Mostly considered by brave locals who dared to cross it, the faith of Transalpina changed in 1938, when King Carol IInd considered rebuilding the old road. It was inaugurated in 1939 and the crossing road was seen as a great engineering achievement with economical and military implications. The significance of the road proved itself right away as villagers from Jina, Sibiu, relocated and established and new settlements over the mountains in Arges County. Transalpina has received the name of “King’s Road” since then.
The Top Gear hadn’t had the chance to try it as about at the time they came to Romania the road was being asphalted. Weird as it may sound, if the road was recently bituminized, it is loaded with acts of bravery, history and tradition. Some stories say that the road dates back on Roman times, other say that the road was built during World War I. The fact is the “Devil’s Track”, as it is named, was used by shepherds around Sibiu in their transhumance for a long time. As you pass by Parang and Papusa peak and then drive through Urdele pass, you will definitely understand the actual meaning behind the nickname.
Devilish or not, the road is the “other heaven” for people driving in Romania. Serpentine, tights curves, beautiful scenery, all these are ingredients for an allegoric driving. Some say it is better than Transfagarasan, others disagree… the fact is both of them are fun and challenging to drive on. It only depends on your driving style if “fun” means also safe.
The journey from Bucharest to Novaci – Ranca, where the road starts, can be exciting. Traveler can stop for a while in Horezu and take part in painting traditional pottery (which is part of UNESCO Intangible Heritage), or stop to local Wallachian kulas to capture the medieval life in Oltenia (South of Romania).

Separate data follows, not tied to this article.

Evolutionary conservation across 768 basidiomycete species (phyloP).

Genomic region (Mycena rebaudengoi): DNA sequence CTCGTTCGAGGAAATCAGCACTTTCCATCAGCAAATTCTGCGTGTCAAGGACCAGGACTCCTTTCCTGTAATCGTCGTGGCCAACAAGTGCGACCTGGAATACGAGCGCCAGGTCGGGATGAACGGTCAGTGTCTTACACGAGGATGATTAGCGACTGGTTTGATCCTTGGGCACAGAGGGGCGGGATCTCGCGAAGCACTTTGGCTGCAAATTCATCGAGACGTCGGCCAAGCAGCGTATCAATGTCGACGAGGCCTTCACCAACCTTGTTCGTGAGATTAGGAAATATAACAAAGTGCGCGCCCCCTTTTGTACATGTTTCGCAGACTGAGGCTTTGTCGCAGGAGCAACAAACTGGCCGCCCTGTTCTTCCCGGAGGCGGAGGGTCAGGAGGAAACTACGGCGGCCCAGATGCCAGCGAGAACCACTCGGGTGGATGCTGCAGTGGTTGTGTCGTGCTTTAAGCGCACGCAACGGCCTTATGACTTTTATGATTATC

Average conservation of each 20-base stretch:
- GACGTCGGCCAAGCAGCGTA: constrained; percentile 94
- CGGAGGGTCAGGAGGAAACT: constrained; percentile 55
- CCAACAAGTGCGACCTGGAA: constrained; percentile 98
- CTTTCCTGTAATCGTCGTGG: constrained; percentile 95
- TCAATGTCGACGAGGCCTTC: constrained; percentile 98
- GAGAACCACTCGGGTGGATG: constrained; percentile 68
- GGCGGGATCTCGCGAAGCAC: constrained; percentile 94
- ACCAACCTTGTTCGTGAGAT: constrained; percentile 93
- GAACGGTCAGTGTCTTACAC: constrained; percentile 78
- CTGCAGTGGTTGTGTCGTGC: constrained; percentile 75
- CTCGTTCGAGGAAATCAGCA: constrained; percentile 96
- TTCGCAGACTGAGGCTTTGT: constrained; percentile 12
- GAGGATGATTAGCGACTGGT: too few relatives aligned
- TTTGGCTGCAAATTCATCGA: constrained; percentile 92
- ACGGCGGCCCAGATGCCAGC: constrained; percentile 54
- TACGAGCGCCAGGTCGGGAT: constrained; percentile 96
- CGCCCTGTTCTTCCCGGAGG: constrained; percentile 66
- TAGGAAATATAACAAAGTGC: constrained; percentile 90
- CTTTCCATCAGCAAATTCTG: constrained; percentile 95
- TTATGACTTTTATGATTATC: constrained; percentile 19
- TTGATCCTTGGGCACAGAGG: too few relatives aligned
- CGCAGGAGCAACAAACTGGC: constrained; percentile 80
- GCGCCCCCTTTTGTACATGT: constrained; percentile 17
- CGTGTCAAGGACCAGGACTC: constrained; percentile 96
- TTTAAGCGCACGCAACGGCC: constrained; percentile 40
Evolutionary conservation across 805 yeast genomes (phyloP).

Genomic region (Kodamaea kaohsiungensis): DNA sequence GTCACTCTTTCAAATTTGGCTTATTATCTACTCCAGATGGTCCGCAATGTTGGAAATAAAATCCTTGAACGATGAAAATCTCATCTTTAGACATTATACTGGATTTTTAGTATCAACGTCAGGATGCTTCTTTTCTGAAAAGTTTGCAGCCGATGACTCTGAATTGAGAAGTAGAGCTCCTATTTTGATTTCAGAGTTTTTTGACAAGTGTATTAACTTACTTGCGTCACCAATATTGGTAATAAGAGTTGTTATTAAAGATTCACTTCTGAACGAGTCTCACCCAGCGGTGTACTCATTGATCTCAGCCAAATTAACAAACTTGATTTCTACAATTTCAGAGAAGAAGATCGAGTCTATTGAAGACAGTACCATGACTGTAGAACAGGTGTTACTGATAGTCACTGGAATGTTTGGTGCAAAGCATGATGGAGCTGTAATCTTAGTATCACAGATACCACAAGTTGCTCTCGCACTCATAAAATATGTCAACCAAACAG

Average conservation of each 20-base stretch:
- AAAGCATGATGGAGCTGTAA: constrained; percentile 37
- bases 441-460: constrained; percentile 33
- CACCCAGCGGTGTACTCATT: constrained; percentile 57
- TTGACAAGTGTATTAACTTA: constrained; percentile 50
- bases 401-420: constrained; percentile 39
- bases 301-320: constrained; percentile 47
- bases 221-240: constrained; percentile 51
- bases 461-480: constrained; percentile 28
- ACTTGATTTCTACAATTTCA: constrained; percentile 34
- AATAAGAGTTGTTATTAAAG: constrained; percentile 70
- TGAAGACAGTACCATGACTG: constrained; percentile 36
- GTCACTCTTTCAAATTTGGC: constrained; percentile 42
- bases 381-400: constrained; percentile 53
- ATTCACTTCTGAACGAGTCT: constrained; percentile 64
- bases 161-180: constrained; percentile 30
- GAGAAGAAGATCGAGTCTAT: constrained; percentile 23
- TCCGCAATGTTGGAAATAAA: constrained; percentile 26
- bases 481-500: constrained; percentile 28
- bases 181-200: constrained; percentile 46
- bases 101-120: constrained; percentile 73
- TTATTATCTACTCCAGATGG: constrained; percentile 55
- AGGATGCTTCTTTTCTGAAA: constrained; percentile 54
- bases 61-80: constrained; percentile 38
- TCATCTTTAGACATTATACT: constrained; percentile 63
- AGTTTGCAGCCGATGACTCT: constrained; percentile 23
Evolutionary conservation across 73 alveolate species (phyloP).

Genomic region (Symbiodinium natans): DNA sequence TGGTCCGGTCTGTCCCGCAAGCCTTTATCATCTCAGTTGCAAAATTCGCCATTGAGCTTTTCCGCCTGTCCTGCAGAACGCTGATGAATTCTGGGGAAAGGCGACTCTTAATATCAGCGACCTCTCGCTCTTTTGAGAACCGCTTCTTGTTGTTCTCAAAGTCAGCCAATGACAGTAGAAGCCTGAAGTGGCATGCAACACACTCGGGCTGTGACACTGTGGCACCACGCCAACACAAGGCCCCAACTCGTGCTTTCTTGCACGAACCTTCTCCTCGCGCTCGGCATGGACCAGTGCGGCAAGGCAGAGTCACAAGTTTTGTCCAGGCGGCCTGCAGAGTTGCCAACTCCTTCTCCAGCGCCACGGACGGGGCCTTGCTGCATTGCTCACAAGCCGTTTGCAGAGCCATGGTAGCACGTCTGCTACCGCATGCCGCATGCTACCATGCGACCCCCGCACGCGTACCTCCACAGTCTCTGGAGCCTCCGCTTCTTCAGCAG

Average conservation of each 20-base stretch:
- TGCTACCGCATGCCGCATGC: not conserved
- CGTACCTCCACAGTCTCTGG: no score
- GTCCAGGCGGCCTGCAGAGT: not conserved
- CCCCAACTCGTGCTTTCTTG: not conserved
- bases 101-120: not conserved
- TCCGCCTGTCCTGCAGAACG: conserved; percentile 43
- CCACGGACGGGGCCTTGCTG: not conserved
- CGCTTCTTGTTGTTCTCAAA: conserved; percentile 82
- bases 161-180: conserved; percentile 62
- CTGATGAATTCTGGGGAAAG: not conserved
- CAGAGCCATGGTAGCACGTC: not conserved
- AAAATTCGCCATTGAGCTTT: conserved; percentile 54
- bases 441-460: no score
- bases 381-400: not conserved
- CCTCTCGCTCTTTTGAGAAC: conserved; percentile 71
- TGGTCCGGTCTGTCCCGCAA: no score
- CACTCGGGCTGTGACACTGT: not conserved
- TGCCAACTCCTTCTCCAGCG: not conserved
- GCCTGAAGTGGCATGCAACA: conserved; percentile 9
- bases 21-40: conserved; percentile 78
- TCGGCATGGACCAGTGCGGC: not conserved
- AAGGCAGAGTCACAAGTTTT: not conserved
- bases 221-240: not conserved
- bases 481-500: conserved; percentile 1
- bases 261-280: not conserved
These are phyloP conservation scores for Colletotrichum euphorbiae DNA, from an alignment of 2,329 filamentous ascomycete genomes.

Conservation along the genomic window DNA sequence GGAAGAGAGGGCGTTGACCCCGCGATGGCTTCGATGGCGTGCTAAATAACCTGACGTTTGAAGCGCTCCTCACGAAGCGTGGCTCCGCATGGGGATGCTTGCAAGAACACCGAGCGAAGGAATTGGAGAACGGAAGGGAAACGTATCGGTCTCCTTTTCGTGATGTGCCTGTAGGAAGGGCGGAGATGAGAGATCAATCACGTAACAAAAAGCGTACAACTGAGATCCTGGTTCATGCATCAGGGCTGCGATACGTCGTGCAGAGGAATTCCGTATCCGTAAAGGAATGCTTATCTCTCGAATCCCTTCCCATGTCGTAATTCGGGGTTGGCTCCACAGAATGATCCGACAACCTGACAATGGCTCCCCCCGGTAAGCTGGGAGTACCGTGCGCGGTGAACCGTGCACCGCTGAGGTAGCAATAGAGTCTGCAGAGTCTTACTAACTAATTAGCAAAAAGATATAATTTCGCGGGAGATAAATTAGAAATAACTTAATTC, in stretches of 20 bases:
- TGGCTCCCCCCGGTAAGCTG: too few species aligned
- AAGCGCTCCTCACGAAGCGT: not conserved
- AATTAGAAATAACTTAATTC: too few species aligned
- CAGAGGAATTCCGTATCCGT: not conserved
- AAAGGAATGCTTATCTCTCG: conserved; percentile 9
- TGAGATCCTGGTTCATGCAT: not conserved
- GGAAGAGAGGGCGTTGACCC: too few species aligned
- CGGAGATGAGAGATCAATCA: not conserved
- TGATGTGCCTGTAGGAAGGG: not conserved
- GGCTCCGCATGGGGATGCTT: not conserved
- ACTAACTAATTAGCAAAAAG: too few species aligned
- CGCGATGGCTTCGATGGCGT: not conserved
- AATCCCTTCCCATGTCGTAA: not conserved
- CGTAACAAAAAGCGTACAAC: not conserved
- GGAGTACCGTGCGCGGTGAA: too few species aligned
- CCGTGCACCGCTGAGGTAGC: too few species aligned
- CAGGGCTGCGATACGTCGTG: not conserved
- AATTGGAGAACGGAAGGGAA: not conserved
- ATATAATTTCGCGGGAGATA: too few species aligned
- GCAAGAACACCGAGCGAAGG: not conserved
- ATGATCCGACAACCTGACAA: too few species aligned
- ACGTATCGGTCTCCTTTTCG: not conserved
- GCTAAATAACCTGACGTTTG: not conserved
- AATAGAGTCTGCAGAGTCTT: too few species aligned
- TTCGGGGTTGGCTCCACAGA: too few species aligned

Transbucegi – mystical driving
Transbucegi, only around 120 km away from Bucharest, is the closest option to enjoy driving through the Mountains. Built few years ago, the road cuts the Bucegi Mountains through the natural park, which gives name of the road.
The nature and road combine into a mystical, almost unreal, landscape. And it is no wonder about this, as Transbucegi ends close to the Sphinx the place where it is believed that paranormal stuff happens. Across 20 km of serpents, Bucegi Mountains show their majestic look, with beautiful woods and you surely feel like one step closer to heaven.
Not as demanding or spectacular as the trans-mountains roads we mentioned, but still beautiful and appealing is Bucharest – Cheia – Brasov drive. There is a saying among motorcycle riders that you are not a rider unless you haven’t rode once on Cheia. Most likely to have this saying as it is the closest lovely road in proximity of Bucharest capital. Similar with the previous roads, the landscape is a trigger to enjoy driving, and it is a definitely good option for reaching Prahova Valley – Sinaia with her Peles and Pelisor Castles included – on a less crowded road. In fact, you are having a good time in your Romanian adventure, and not a speed contest!
Come to Romania to enjoy the roads and the scenery, while you will be driven on the most beautiful roads in the world!